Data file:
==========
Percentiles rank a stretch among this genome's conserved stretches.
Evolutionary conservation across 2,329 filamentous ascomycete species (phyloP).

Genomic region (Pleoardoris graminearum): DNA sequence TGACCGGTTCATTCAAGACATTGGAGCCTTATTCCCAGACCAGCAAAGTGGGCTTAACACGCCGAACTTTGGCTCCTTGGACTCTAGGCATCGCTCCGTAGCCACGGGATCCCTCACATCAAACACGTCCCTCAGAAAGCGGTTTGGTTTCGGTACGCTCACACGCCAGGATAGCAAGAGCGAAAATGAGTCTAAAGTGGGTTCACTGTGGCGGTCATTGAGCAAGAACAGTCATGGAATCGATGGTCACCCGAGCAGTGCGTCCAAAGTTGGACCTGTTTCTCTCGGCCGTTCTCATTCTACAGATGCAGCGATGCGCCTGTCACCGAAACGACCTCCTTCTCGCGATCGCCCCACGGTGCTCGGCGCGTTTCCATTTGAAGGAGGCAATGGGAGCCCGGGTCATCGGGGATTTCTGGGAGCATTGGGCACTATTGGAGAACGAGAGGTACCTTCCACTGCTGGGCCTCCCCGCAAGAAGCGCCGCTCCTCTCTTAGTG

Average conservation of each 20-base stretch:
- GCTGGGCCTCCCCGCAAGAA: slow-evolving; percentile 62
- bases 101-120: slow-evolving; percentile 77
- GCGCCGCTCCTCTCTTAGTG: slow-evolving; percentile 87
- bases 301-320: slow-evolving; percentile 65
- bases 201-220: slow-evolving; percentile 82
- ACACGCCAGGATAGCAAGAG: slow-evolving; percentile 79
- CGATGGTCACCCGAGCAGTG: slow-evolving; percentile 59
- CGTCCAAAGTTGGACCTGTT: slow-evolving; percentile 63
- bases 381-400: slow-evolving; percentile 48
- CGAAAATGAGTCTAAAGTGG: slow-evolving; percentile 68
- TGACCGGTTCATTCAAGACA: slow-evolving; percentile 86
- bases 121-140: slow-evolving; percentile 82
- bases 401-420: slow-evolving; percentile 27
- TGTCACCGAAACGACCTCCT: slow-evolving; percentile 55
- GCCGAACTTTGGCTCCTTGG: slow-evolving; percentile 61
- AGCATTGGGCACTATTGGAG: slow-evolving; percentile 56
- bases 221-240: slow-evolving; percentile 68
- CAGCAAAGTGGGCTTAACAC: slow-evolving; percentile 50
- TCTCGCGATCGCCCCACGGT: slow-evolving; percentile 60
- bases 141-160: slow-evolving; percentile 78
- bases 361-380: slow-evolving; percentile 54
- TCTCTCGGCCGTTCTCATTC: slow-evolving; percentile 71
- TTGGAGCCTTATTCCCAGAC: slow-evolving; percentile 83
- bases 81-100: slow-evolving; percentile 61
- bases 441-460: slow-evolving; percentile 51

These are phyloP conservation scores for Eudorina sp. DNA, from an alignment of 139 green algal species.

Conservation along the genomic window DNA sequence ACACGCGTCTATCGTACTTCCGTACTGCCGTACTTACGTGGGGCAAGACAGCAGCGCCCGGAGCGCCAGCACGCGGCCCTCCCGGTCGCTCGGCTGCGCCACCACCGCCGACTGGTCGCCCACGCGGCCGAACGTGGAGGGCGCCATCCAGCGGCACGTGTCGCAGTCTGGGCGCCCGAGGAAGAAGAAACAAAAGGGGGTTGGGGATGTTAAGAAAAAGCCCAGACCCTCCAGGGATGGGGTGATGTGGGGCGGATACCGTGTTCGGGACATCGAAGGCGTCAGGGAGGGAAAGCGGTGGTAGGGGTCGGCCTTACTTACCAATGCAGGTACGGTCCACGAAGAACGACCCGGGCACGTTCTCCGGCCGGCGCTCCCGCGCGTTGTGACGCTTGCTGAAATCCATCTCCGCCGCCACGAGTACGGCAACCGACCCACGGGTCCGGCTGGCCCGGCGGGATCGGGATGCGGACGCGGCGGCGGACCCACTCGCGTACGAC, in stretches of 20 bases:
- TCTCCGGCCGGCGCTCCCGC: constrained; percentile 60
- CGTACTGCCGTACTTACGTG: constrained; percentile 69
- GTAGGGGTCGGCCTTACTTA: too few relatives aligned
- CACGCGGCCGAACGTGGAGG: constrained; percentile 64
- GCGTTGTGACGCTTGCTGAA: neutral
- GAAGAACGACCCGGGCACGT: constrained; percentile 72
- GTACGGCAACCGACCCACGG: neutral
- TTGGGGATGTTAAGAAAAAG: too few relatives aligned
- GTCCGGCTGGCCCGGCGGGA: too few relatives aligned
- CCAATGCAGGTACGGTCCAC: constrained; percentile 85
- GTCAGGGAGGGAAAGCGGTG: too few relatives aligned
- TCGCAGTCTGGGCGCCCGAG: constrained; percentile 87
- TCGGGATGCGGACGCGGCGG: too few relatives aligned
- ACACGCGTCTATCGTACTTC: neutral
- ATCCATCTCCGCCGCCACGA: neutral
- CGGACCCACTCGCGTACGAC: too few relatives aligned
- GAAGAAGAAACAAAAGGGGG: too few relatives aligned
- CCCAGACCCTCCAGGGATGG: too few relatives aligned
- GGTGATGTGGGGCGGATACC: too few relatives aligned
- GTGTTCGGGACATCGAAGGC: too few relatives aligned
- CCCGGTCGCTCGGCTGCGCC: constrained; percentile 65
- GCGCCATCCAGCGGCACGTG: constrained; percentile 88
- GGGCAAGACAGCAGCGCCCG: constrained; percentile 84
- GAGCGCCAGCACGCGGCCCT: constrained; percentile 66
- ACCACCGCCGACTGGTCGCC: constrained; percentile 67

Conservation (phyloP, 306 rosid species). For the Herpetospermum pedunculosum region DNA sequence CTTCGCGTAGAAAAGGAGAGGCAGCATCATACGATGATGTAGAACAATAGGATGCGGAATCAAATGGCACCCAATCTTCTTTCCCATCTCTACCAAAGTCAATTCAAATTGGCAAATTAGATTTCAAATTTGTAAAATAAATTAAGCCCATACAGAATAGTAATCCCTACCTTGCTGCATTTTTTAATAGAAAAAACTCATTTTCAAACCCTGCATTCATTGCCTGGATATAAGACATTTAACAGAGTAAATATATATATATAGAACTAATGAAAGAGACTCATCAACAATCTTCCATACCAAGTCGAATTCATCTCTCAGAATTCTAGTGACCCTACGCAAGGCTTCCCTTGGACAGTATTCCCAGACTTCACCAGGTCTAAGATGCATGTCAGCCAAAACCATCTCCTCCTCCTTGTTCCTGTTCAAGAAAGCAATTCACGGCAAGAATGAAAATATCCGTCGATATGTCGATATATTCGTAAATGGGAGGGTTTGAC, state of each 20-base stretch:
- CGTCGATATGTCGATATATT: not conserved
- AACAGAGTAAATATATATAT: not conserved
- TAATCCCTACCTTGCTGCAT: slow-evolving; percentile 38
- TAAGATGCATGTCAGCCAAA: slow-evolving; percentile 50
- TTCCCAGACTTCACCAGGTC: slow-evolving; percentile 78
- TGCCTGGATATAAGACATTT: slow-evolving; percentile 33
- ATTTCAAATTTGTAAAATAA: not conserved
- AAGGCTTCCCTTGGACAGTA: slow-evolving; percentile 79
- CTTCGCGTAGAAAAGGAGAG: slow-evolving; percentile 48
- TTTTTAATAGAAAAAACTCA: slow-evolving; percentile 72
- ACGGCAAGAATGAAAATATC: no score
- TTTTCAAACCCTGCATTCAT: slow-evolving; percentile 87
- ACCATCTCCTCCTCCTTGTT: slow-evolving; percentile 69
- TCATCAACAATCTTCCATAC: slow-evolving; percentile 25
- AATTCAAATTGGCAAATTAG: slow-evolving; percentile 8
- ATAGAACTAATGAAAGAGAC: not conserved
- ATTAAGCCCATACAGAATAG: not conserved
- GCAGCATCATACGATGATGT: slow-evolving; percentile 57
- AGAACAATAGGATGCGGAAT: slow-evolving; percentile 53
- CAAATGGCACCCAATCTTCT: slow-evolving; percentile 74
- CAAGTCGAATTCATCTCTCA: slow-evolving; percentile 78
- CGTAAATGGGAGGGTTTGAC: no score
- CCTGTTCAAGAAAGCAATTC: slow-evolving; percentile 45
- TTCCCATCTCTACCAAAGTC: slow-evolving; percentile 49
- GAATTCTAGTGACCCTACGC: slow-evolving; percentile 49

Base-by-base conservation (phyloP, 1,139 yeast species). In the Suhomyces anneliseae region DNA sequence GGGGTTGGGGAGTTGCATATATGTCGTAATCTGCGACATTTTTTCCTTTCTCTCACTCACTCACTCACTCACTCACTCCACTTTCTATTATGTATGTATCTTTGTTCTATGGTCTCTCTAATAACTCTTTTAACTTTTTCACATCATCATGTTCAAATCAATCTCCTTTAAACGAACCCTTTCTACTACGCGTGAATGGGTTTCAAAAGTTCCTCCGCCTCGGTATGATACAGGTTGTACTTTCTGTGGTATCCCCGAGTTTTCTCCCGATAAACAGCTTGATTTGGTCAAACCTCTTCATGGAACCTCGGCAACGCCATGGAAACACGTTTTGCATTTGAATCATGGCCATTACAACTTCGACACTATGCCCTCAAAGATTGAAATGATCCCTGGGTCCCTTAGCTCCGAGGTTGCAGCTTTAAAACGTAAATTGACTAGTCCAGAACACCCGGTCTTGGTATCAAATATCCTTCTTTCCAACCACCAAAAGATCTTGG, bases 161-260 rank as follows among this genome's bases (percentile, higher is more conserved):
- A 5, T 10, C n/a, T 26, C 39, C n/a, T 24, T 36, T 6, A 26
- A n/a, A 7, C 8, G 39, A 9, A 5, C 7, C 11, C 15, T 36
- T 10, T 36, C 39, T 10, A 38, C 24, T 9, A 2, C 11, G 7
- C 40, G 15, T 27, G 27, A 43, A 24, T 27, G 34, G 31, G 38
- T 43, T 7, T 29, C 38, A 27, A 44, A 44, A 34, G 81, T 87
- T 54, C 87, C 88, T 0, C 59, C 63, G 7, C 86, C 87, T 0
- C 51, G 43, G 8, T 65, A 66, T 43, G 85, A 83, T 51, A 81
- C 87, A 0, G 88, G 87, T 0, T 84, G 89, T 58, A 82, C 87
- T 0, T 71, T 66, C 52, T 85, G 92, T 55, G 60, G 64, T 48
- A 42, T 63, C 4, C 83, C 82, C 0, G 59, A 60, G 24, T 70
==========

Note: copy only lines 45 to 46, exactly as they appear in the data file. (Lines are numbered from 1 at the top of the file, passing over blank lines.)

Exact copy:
- ACACGCGTCTATCGTACTTC: neutral
- ATCCATCTCCGCCGCCACGA: neutral